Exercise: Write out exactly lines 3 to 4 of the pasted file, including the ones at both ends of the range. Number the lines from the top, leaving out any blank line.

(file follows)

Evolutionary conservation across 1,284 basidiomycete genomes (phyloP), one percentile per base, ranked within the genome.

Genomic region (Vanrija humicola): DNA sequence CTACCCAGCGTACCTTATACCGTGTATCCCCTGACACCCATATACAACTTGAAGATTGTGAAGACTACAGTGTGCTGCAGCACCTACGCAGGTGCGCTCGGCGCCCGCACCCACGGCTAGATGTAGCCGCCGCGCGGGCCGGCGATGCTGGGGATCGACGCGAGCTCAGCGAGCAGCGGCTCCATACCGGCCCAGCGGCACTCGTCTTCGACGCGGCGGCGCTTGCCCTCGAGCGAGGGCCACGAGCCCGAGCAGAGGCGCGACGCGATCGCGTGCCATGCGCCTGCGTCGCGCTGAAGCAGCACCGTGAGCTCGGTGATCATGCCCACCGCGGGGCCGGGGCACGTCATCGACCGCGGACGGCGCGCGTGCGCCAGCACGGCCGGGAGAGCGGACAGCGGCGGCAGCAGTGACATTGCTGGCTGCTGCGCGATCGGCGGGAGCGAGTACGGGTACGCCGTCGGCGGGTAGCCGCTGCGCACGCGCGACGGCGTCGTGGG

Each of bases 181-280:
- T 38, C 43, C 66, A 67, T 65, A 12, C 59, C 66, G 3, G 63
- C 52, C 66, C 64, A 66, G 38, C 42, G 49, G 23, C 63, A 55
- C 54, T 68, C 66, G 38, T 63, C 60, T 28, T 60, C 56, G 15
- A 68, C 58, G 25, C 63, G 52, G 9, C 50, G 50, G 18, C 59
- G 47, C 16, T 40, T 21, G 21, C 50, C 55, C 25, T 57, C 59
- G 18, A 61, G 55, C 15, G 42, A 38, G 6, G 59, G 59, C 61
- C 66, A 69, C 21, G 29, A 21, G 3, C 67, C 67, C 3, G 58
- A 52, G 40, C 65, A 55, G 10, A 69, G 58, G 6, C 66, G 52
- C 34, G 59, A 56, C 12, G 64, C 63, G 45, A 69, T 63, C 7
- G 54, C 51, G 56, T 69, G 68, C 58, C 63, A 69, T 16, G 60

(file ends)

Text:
Each of bases 181-280:
- T 38, C 43, C 66, A 67, T 65, A 12, C 59, C 66, G 3, G 63